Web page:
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Fulton Fighters Aim For Mixed Martial Arts Success, If The Law Will Allow It

 

Doug Miller spars as part of his long, nightly workouts to become a professional MMA fighter.
Doug Miller spars as part of his three-hour nightly workouts to become a professional MMA fighter.

“We’re always the villains,” said Dennis Sugrue, head mixed martial arts coach at Tai Kai Martial Arts. The villains he’s referring to are Doug Miller and Dustin Whalen, two natives of Oswego County hoping to make names for themselves in a sport that’s swiftly gaining popularity.

Dustin Whalen practices techniques to make himself a better fighter.
Dustin Whalen practices techniques to make himself a better fighter.

The catch is that professional Mixed Martial Arts (MMA) is illegal in New York State, and amateur MMA bouts only became legal a year ago. Until recently Miller and Whalen have traveled everywhere from Ohio to North Carolina competing in amateur fights. “We’re brought in to fight the hometown boys,” Sugrue said.

“I’ve always been into boxing,” said Whalen. “I started watching mixed martial arts and cage fighting, and got interested in doing it myself five years ago.”

Miller, on the other hand, is a veteran of the Fulton wrestling program. “After I went to college, I took two years off, then decided I wanted to wrestle again.” Getting back into wrestling naturally led Miller to MMA.

Miller and Whalen learn techniques and practice fighting three hours a night, four nights a week at Tai Kai gyms in Liverpool and Oswego. The workouts continue on Fridays and Saturdays. “I usually take Sundays off,” said Whalen.

And the next week they do it all over again.

So, what keeps these guys coming back? “Love of the sport, truthfully,” they both agreed. “The adrenaline rush,” said Whalen. “And training with the family we have now.”

“The whole experience,” Miller summed up simply.

Dustin Whalen, Dennis Sugrue, Doug Miller
Dustin Whalen, Dennis Sugrue, Doug Miller.

MMA is legal in 47 states but not yet in New York. A bill to make MMA legal has passed the State Senate, thanks to Sen. Joe Griffo of Rome. The bill has stalled in the state Assembly, though recently, Governor Andrew Cuomo signaled a willingness to consider the bill if it arrives on his desk.

“Contact your Assembly people,” Griffo said. “Really urge them to take a vote.”

Griffo believes legalized MMA fights would bring in millions of dollars to the state and to local businesses. He believes the brutal sport’s rules protect athletes.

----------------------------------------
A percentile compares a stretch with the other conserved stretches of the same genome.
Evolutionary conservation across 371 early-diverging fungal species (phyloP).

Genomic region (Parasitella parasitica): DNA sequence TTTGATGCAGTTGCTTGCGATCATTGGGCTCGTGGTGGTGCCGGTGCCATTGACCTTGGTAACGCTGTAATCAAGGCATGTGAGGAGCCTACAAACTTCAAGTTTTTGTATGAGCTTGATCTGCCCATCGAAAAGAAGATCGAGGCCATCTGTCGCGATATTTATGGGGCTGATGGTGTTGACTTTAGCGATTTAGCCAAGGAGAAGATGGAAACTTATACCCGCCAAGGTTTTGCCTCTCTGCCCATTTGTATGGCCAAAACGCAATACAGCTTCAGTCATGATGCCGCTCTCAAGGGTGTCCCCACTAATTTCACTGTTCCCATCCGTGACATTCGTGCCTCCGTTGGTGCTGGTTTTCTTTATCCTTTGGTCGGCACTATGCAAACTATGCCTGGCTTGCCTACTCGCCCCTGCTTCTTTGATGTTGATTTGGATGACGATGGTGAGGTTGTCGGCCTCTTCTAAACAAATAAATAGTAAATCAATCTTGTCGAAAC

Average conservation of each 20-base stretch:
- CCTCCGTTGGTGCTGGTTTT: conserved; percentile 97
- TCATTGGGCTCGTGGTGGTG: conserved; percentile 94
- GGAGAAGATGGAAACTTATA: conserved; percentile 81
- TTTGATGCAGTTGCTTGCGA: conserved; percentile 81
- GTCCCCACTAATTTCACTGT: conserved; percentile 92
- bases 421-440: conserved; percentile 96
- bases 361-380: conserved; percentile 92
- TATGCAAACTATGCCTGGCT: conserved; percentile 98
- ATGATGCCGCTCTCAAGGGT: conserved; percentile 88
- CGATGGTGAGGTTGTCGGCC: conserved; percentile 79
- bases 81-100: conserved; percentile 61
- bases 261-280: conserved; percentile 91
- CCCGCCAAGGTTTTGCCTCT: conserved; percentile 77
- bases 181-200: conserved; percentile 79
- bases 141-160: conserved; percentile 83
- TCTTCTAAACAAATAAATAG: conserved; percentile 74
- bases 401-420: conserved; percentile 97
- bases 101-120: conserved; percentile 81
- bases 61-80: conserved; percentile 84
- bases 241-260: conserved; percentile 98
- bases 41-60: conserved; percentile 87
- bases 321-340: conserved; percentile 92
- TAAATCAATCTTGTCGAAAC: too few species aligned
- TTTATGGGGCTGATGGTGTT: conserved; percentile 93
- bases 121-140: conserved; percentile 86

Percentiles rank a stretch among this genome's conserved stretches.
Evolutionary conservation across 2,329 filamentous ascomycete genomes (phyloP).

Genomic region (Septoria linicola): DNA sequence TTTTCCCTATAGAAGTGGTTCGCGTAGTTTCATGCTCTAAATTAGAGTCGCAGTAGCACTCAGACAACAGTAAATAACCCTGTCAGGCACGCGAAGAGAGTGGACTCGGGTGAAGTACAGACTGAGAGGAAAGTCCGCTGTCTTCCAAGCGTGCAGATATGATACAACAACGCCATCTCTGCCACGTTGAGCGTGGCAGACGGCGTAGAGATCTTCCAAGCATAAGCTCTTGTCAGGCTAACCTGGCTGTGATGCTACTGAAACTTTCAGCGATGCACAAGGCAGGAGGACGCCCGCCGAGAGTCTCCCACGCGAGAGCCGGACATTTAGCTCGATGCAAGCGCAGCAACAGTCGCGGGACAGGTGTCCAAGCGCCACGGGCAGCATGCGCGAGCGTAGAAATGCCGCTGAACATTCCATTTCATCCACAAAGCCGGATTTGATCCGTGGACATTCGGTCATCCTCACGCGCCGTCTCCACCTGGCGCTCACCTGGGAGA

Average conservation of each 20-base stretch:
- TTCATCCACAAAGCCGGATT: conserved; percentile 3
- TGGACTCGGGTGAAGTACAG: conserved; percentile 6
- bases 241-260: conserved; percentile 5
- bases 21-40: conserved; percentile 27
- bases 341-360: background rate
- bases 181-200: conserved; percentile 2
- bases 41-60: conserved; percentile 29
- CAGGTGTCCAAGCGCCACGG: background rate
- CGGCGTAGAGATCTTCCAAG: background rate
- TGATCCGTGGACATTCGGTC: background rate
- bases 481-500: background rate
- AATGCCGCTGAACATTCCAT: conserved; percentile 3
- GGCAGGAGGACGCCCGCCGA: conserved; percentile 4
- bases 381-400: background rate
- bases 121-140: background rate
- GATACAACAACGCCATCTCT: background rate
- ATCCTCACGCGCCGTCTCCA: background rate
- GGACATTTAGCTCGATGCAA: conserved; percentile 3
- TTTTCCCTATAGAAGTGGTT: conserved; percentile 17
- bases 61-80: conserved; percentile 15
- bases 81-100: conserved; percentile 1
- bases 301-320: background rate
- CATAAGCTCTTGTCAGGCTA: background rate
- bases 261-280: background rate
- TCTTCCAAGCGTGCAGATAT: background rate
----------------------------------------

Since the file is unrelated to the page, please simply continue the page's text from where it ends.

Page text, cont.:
Most importantly, athletes would be able to compete in their home states. Miller and Whalen wouldn’t necessarily have to be the villains anymore, and “all our friends and family would be able to go,” said Miller. Not to mention that some of the biggest names in the sport, such as Jon “Bones” Jones are from New York and can’t compete at home either.

Miller and Whalen have traveled over six hours sometimes just for a fight, but they both say they don’t want to move in order to be able to fight more often. Tai Kai plays a huge part of that. “[It’s] One of the best schools around,” said Whalen. “Greatest school, greatest teachers, greatest teammates. A very humble school.”

In June of last year, in Ohio, Miller brought home a lightweight title, and Whalen won the middleweight title. In February both fought at American Fighting Alliance (AFA) 3, and won again. That night in February Tai Kai fighters won every fight they were entered in. On May 4th the Tai Kai boys will rally again in Watertown, NY at AFA 4: Undisputed. Whalen, whose fight was the AFA 3 main event, will be the main event again to defend his middleweight title against the man he beat in February. Doug’s lightweight title fight will be the co-main event.

“The amateur crop has just exploded,” said Sugrue. “The next generation is training right now. Both of them will be pro in the next year.”

Once a fighter goes pro there’s no stepping back down to amateur level. So, a fighter wants to be sure he’s ready and good enough to make the transition. Tai Kai, as one of the oldest mixed martial arts schools in the Central New York area, is “very specific” about letting their fighters make that choice. “We’ve got about a handful of guys ready to go pro,” said Sugrue. The Tai Kai instructors look at a fighter’s capabilities in striking, Brazilian Jiu Jitsu, and MMA, as well as his or her class attendance record and BJJ belt level. Though sometimes exceptions can be made.

But with anyone who wants to be a master in their craft, the best fighters put in many, many years of practice.

“If you show you’re an exciting fighter, and you’re good,” said Sugrue. “We’ve had other opportunities for these guys to take title shots, but AFA is local, hometown. It’s nice to reward them and fight locally.”

Senator Griffo agrees. When asked if he’d attend a UFC even at Madison Square Garden were the MMA legislation to pass in the Assembly he said he’d try to fit it into his schedule but would much rather see fights happen in CNY.

As for our hometown heroes, they just want to keep doing what they love. “We’d do the same thing,” said Miller when asked how Tai Kai life would change if legislation passed. “It’d be better because we wouldn’t have to travel out of state.”

And they wouldn’t have to be villians anymore, either.